Facebook Needs to Grow RP's by 412%
My analysis compares the growth of Apple, Baidu (BIDU) and Google over the past five years to ascertain how much RPU Facebook must generate to achieve similar returns over the forward five years. I have also utilized LinkedIn's (LNKD) IPO as a gauge as well. Averaging out the growth achieved by the four reference companies, Facebook needs to increase its RPU to $25 from $5 currently - certainly a daunting task. I've included the results of my analysis below with some of my assumptions. I assumed that the P/E multiple will compress to the average of the four reference companies. It would be unjust to assume that Facebook will still command such a high multiple by 2017 as investor sentiment wanes and its business model is more concrete. The "Req'd RPU" column explains the RPU growth Facebook needs to achieve to grow its stock price similar to the reference company.
|MAU Growth Rate||41%||10%|
|Net Profit Margin||-62%||30%|
|Company||Date||Price||Current Price||Gain||Req'd RPU||RPU Growth|
The Road Ahead
This is a daunting task to achieve a 421% change in RPU for a company that has not yet cemented its business model. This is not to say that the potential to do so is impossible. Rather, it is quite possible that Facebook could achieve this goal. The thing that AAPL, GOOG, LNKD and BIDU have in common is that they are complete game changers and redefined how companies do business. For Facebook, it will take time for companies to learn how they can leverage access to data on 868 million people globally. This is an astounding reach that many platforms have historically been unable to tap. Facebook truly is one of the most innovative game changers out there today.
We must remember that while Google was a more established company at its IPO date than Facebook, its potential uses and market breadth were unclear. Nowadays, Google's platforms are well understood with large and small companies reaping the benefits. Mark Zuckerberg mentioned on the recent 2Q call that there is the potential for Facebook to help small business owners, yet the model for doing so is not in place currently. Zuckerberg also commented on the new sponsored news service which has promising results. They have rolled it out slowly in a manner that attempts not to disrupt the experience for users. I believe this service to be too early in its infancy to support an increase in RPUs in line with my analysis and we also have to question how greatly the experience would be affected if it were rolled out aggressively. That aside, there is the potential for Facebook to leverage its reach for the benefit of a wide array of businesses without harming the user experience.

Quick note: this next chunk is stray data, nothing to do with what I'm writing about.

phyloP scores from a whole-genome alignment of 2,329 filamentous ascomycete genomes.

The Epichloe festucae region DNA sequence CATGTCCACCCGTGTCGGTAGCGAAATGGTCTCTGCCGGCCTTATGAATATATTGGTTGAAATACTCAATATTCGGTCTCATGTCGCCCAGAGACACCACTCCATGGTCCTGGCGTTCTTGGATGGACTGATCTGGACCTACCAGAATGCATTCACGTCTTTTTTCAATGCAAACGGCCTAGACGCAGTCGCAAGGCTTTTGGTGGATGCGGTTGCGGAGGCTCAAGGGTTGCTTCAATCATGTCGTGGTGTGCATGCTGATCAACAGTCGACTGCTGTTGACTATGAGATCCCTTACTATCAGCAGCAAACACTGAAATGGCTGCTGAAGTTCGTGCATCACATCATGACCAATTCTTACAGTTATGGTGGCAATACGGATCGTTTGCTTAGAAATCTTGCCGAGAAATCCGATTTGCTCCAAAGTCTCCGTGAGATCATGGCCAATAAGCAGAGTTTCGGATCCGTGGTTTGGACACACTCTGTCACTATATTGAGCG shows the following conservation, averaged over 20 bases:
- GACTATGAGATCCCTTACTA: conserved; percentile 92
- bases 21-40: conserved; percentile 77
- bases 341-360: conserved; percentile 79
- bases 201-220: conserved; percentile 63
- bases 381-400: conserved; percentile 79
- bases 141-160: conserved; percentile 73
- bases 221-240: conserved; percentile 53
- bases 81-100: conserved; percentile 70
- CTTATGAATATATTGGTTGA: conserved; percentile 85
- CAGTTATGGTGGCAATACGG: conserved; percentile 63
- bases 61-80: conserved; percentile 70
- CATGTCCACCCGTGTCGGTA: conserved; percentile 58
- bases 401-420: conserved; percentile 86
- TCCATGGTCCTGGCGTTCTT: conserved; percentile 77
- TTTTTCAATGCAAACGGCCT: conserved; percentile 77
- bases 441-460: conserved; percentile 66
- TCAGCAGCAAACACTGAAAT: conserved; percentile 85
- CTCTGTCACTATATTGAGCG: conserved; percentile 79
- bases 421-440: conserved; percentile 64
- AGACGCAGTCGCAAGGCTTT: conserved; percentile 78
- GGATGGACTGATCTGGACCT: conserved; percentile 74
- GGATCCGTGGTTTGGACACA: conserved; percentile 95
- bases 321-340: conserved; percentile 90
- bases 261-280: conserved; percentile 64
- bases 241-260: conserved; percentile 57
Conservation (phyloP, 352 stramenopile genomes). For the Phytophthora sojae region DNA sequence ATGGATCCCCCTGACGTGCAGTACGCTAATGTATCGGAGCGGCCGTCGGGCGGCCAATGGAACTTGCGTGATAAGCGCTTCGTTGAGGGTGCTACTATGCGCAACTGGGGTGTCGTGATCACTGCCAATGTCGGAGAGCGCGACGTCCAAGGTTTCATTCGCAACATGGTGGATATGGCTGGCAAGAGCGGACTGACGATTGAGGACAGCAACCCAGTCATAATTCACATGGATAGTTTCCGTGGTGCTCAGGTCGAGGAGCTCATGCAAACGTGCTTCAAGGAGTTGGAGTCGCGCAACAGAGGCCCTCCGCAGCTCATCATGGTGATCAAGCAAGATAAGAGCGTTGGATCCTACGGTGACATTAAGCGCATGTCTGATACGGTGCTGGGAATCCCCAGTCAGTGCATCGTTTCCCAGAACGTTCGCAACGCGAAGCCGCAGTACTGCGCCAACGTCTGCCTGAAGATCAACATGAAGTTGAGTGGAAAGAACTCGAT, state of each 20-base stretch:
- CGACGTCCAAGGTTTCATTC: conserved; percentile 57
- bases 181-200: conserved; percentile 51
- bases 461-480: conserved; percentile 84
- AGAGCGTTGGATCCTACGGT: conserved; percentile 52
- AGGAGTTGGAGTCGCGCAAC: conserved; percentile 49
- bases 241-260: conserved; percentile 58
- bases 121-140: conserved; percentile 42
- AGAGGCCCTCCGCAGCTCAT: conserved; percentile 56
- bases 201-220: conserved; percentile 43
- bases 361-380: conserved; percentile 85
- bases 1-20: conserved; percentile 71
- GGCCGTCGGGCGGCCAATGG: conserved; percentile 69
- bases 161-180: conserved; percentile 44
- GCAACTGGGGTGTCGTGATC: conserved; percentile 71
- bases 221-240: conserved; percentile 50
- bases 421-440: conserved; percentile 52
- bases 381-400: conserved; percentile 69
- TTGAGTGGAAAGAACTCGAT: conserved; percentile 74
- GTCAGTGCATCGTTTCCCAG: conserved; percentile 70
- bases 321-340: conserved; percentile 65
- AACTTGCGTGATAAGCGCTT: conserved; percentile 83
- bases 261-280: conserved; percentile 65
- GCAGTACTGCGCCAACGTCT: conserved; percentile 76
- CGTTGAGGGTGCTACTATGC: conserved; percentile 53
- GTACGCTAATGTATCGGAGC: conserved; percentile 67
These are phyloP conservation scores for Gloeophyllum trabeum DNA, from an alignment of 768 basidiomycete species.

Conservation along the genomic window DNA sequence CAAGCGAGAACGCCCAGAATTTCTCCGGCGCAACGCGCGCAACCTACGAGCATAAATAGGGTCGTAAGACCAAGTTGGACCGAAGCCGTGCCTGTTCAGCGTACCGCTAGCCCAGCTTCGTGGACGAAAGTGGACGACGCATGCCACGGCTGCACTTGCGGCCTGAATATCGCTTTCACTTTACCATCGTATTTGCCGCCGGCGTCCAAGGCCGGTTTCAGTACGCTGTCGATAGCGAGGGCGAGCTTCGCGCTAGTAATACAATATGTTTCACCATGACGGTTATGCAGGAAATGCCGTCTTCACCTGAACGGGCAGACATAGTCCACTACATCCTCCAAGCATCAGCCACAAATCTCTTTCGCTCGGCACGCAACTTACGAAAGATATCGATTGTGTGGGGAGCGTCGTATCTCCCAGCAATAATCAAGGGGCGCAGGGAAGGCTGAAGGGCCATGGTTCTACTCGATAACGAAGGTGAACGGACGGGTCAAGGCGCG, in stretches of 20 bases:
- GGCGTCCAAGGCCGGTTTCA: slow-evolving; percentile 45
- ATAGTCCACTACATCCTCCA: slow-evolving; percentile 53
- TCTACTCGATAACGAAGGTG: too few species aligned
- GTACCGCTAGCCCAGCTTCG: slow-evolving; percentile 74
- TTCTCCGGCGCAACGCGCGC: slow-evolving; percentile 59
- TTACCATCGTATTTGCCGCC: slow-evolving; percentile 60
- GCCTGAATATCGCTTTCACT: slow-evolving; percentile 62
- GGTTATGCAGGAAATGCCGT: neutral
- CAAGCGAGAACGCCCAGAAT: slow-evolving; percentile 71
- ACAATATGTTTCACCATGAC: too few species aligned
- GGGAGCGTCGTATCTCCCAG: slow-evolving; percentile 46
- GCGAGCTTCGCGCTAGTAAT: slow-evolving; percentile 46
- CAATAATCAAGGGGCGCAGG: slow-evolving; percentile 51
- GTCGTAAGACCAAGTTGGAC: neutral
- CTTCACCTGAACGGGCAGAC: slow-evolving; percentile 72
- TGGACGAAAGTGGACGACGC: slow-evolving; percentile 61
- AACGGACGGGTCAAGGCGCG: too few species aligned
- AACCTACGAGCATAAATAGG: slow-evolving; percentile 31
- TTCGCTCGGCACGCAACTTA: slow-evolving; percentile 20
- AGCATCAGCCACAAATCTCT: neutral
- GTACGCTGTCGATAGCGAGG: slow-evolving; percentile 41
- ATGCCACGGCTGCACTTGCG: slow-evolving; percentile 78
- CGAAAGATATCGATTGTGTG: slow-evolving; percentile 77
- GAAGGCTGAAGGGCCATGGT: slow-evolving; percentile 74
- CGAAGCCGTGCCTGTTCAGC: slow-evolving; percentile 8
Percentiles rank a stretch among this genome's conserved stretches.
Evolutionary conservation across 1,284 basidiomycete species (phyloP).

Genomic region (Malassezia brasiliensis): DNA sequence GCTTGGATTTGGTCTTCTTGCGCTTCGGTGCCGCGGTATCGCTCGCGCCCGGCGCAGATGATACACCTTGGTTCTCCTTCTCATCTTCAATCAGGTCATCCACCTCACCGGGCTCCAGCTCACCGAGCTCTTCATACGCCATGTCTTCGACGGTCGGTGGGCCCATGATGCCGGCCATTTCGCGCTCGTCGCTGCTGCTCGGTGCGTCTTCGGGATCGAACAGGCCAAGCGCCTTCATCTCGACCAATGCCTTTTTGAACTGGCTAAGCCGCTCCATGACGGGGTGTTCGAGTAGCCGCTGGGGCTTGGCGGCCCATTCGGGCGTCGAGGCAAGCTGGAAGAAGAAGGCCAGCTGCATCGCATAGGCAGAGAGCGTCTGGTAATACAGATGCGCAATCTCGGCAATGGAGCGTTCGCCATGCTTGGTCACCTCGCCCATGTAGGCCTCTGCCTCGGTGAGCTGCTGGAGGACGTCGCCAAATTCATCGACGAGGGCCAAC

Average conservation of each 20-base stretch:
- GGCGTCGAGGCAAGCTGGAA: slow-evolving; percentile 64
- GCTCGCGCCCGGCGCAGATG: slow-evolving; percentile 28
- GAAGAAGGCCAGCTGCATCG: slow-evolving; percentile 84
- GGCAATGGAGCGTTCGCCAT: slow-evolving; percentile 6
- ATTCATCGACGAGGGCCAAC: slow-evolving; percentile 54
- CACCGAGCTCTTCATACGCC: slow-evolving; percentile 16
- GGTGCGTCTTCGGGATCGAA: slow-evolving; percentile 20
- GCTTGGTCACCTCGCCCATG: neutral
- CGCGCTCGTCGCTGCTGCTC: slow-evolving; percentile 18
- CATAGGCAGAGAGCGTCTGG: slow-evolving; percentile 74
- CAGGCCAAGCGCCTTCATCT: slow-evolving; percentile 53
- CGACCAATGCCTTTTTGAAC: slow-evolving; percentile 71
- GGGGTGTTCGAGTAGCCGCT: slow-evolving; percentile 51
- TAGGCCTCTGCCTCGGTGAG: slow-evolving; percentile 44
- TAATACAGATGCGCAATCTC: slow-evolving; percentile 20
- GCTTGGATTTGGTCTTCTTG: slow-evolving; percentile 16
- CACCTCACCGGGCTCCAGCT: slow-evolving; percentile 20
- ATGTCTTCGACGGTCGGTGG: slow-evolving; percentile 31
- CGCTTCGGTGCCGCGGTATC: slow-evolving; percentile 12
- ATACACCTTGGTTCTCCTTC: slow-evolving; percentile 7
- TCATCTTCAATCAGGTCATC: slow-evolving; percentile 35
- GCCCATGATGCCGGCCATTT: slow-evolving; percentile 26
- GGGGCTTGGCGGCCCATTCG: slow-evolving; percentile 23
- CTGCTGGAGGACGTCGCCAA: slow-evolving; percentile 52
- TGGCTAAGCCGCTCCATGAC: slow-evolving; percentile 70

Buy Shares? That's A Good Question
Well, I must admit, I am not considering a purchase of Facebook shares until the company can persuade me that it has a business model to support the growth we have seen in other game-changing companies. By that time, the stock may be higher, but if it lives up to expectations, there will be plenty of upside to enter at that point. My thesis is not entry price based, rather it is business model confirmation based. Buying Facebook for the long-term is no more than an educated guess backed by some hope that such an innovative company can change the advertising landscape - assuming the company even focuses on advertising as its core competency in the future. That is not out of the realm of possibility for a company whose goal is to make the world more socially connected by accessing 1/7 of the its population.